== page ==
Tyrone Power comes from a good family and a has a fine future as a concert violinist, but hedreams of leading a band. A chance encounter in a bar leads to the formation of Alexander’sRagtime Band, with the brassy Alice Faye as singer. Power and Faye are at it hammer and tongs,so you know they’ll wind up falling in love, and so they do. But the road they must travel is notan easy one, as Faye is hired away from the band to Broadway, and Power is recruited into thearmy just i… time for World War I. We follow the ups and downs of the protagonists’ careers,which trace the rise of ragtime. Into the mix too comes a young Ethel Merman as Power’s newsinger.
The plot is negligible, and the love story not terribly interesting (Power comes across asrather too selfish and tyrannical to be convincing, and Don Ameche, his rival for Faye’saffections, is too saintly for words). But the songs are classics, and Ethel Merman, in only hersecond film role and in full va-va-voom mode, belts her numbers in spectacular fashion.
The sound comes in both the original mono and a 2.0 remix. If you’ve checked out thereviews of the other Studio Classics discs, you know what I’m going to say next. Yup, that oldproblem with surround voices is here again. The music, on the other hand, has a good, richsound, and though there is some distortion on the vocals, overall the songs sound pretty damnfine for 1938.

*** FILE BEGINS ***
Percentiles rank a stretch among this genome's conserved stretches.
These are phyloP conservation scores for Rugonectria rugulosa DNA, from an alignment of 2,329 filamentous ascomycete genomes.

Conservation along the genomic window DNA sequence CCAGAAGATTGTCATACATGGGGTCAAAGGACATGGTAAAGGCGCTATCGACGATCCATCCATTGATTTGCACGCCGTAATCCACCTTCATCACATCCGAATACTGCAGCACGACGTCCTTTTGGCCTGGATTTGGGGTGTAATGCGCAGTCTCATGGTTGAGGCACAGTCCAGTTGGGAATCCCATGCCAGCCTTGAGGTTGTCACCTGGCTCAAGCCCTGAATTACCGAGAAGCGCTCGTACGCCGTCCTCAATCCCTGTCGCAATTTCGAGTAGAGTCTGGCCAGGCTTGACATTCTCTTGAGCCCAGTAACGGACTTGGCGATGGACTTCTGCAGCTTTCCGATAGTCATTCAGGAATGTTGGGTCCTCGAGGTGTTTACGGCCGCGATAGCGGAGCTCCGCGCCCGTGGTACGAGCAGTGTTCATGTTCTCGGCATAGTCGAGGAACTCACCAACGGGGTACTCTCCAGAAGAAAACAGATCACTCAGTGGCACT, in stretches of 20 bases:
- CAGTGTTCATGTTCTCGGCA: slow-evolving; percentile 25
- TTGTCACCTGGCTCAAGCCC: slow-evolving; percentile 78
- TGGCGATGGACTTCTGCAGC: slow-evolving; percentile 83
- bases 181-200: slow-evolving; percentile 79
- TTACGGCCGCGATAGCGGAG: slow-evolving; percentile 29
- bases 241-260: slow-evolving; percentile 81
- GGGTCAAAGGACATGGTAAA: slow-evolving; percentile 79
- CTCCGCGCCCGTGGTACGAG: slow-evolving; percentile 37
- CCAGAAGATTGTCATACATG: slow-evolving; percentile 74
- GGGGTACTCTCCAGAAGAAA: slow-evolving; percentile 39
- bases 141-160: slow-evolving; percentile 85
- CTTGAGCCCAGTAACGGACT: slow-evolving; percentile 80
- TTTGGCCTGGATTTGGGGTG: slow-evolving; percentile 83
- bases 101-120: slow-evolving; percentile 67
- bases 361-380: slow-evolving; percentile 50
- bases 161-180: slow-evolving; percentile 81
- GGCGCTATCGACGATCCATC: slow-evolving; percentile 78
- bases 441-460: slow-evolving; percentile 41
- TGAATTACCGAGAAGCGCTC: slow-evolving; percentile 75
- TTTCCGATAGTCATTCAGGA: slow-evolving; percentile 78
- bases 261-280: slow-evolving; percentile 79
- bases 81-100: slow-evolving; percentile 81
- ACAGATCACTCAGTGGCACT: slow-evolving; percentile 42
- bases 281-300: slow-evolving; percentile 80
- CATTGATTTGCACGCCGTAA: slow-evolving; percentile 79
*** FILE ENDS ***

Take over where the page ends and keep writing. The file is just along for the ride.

The picture is in fullscreen, naturally (the original format), and the black-and-white, most ofthe time, has excellent shadings, blacks and tones. There are some moments, however, where thecontrasts become too harsh and bleach out faces. And while the grain is minimal, given the ageof the film, there doesn’t appear to have been any attempt at restoration, and so there are guitarstring lines along the left-hand side of the frame for most of the movie.
Film Score restrorationist Ray Fiola’s commentary is superb. He goes into plenty ofbackground and detail, filling us in on just about every aspect of the film, its cast and its creatorsthat one could hope for. All commentaries should be this good. There are three deleted scenes(with songs), an A&E Biography on Alice Faye, the Movietone newsreel of the London premiere,a still gallery, and the theatrical trailer. Also included are trailers for two other Studio Classics:Three Coins in a Fountain and How to Steal a Million. The menu is basic.
A solid musical with great songs (though it doesn’t have quite the energetic choreography ofothers of its kind). The DVD presentation isn’t bad, but closer attention to the print conditionwould not have gone amiss.
Special Features List
- Audio Commentary
- A&E Biography on Alice Faye
- Movietone Newsreel of London Premiere
- Deleted Scenes
- Theatrical Trailer
- Still Gallery